Thursday, December 9, 2010

Getting through the holidays with balance.

Author Julie Fast shares a little bit of how she navigates the holiday season while managing her bipolar at the same time. Thanks Julie!

Why are the holidays so hard for people with bipolar disorder? I know they are for me! I write books on bipolar disorder and you would think that after 15 years of work on managing this illness that the holidays would be a bit easier! But they are not. I may change and become more successful in how I live with this illness, but the holidays stay the same! Every year at this time I send out newsletters and write many blogs on how to prepare for the end of the year. I stress that you have to watch your relationships carefully and make sure they are stress free. (Many people laugh at this one!) I teach readers that travel time changes can really affect bipolar disorder symptoms and just the stress of an airport can create anxiety.
But there is one real reason I have such a hard time with the holidays. I get lonely. Really lonely. I’m surrounded by people and yet I’m lonely. Being single doesn’t help, but it’s a choice. I don’t like to shop and yet the television tells me I should receive really cool presents from everyone. I have a beautiful eight year old nephew whom I love, but the family dynamics with my brother and his partner are just too much for me. My mom is not really into celebrating and my friends often leave town. What a little whiny baby I am! But that is how it is for many of us with bipolar. No matter what we have and who loves us, the holidays make us expect so much more!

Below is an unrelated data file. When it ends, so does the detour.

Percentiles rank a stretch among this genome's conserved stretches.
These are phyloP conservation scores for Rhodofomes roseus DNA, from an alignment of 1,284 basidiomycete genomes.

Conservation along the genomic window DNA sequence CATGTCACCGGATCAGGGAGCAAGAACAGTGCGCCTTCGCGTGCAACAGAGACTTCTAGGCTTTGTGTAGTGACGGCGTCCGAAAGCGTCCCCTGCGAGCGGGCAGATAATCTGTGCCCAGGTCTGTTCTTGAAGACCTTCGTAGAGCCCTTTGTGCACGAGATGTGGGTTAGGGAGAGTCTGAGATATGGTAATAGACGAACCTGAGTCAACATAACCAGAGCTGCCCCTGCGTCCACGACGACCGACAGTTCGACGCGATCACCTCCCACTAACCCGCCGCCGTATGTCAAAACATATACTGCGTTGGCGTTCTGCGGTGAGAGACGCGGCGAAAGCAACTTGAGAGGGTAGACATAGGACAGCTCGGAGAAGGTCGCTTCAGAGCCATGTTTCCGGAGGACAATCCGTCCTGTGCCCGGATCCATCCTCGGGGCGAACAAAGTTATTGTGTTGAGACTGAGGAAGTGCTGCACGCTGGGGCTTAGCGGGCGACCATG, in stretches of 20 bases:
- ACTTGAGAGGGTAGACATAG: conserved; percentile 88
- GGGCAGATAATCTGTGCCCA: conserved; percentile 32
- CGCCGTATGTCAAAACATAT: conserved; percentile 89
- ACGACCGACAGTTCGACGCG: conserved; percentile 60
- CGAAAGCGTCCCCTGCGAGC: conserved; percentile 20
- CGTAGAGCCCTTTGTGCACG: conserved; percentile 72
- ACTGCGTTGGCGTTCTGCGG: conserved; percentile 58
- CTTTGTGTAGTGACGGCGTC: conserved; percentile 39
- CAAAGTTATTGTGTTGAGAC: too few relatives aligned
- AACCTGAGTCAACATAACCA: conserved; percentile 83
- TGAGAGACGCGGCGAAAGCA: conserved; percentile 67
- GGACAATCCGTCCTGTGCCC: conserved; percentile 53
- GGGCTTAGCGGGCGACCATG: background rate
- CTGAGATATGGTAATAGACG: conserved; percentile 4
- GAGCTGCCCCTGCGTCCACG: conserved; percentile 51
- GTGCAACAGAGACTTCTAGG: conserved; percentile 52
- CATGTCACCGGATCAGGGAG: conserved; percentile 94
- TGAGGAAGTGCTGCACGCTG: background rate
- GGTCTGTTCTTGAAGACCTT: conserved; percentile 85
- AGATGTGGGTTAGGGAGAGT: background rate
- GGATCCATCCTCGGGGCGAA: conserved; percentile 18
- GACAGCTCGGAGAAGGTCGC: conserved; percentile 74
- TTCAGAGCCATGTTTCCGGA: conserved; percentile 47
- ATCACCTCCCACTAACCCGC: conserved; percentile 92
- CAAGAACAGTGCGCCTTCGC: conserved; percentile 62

This year I made sure it was different. I’m getting on a plane to go visit my dad for two weeks. It’s cheery. He’s a happy person and I know this will be my best holiday in a long time! Loneliness can happen no matter how many people are in your life. My goal is to do everything possible to make sure I’m with people I love and who help me stay stable.

Julie A. Fast is the author of Loving Someone with Bipolar Disorder, Take Charge of Bipolar Disorder and Get it Done When You’re Depressed. She was diagnosed with ultra rapid cycling bipolar II in 1995 and struggles daily with the illness, but has taught herself to keep going! You can read more about her work at -Julie A. Fast


Anonymous said...

Great read! I wish you could follow up on this topic?

Allison Johnson said...

What would you like?